By Linda Stern
WASHINGTON (Reuters) – If you were a company, what would the analysts be saying about you?
Most investors use financial ratios to grade the companies the average debt to income ratio by age buy and sell, but they rarely subject their own finances to the same rigorous reviews. Now, an investment adviser has suggested that his clients measure themselves against key ratios, too.
Charles Farrell, a Medina, Ohio, consultant, says that individuals can use these formulas to get a quick report on how they are doing.
“They can serve as an important tool, a guideline, to help convey to individuals how their income, savings and debt are related, and how those ratios must change over time,” he writes in an article in the January issue of the Journal of Financial Planning.
Of course, mortgage lenders have long used ratios to determine whether applicants are credit-worthy. Typically, they like to limit your housing expenses to 28 percent of your gross income, and your total debt payments to no more than 36 percent of your income.
To figure out if you’re within that range, add up what you spend in a month on your mortgage, home insurance and real estate taxes, and divide that figure by your monthly gross income. Your answer should be under .28.
Go back and add in your car payment, credit card payments and other debt payments to the first total, and divide again by your monthly gross salary. The answer should be under .36.
In his article, Farrell takes that formula further. He notes that a financially healthy family or individual will look different at different ages, and adjusts his ratios accordingly.
He based his ideal debt to income ratio formula on the goal of retirement at age 65 and assumes his clients will earn a 5 percent real rate of return on their investments and spend down about 5 percent of their savings every year in retirement.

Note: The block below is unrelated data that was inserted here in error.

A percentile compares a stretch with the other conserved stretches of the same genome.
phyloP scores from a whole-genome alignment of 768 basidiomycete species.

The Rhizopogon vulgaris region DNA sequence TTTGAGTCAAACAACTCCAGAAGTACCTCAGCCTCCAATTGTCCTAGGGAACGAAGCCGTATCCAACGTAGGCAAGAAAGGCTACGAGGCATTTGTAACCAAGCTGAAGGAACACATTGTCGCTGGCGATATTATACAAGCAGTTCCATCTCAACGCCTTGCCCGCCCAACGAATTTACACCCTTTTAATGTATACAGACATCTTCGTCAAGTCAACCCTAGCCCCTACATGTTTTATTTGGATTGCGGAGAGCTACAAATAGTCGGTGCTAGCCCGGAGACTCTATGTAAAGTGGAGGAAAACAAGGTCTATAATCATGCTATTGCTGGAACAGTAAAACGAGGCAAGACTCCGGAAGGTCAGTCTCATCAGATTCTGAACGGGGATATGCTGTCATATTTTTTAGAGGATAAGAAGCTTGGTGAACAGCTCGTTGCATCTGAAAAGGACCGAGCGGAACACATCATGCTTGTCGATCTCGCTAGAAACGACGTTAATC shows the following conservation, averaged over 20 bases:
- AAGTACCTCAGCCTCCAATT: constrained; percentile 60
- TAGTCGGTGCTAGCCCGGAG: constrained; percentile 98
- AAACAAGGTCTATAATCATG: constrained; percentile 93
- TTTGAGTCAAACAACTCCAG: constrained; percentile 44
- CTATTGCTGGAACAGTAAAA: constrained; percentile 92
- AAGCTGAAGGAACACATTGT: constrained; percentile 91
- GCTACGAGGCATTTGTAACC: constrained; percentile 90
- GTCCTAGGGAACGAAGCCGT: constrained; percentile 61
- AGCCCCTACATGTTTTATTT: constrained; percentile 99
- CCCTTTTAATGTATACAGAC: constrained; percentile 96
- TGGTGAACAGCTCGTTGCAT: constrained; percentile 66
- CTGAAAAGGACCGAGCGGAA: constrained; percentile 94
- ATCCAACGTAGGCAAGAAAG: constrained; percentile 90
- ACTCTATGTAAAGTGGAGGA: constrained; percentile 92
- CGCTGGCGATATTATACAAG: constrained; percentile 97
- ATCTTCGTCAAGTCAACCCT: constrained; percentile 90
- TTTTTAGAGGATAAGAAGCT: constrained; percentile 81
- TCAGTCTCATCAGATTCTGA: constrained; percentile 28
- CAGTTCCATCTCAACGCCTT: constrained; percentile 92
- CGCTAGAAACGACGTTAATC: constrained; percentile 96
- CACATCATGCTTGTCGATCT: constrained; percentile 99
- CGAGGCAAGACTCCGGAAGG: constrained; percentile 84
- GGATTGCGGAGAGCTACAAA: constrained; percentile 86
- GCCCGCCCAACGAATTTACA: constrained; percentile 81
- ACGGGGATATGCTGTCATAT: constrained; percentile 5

Here are the numbers he believes healthy families should strive for.
— Savings. Farrell suggests that everyone, at every age, should save 12 percent of their income every year. In his charts and calculations, that figure doesn’t change. But the amount of savings accumulated, relative to household income, does change. He expects a 30-year-old to have 10 percent of their income amassed in savings, including retirement savings and other household savings. By age 35, that should be 90 percent.
Savings amassed at 40, 50 and 60 should be 1.7 times income, 3 times income, and 8.8 times income. Don’t include home equity in your savings for this calculation, unless you are committed to selling your home and moving to a cheaper place when you retire. Farrell assumes that you’ll withdraw 5 percent of your savings every year in retirement; if you’re going to be withdrawing more than that, you’ll have to save even more.
— Debt. Businesses calculate their debt-to-equity ratios by adding up everything they owe in long-term debt, and dividing it by the value of their stock. A healthy debt to income ratio corporate debt/equity ratio is usually between 0.5 and 2, depending on the kind of company it is.
The numbers for individuals and families are similar, but vary by age and use income, instead of equity, as the denominator.
Add up the mortgage, the student loans, the credit card balances and the remaining balance on the car loan. At age 30, you’ll have your highest levels of debt relative to your income, says Farrell. He pegs that number at 1.7, meaning that if you’re earning $50,000 at age 30, you should be $80,000 in debt.
That’s nice in theory, but it’s hard to imagine ever buying a first home without busting through Farrell’s formula.
As people age, they should reduce their debt-to-income ratio by paying down their mortgage and aggressively cutting auto and credit card debt. At age 45, debts should equal your annual salary. By retirement at age 65, those debts should be zero, he suggests.
Not everyone will measure up to his suggested ratios, but then not every company has optimum numbers, either.
The good news, for companies and for people, is that there’s always another quarter ahead for improving financial performance.
Cut debt, increase savings, and give yourself a new report card in April. Moving in the right direction is as important as getting the numbers right in the first place.
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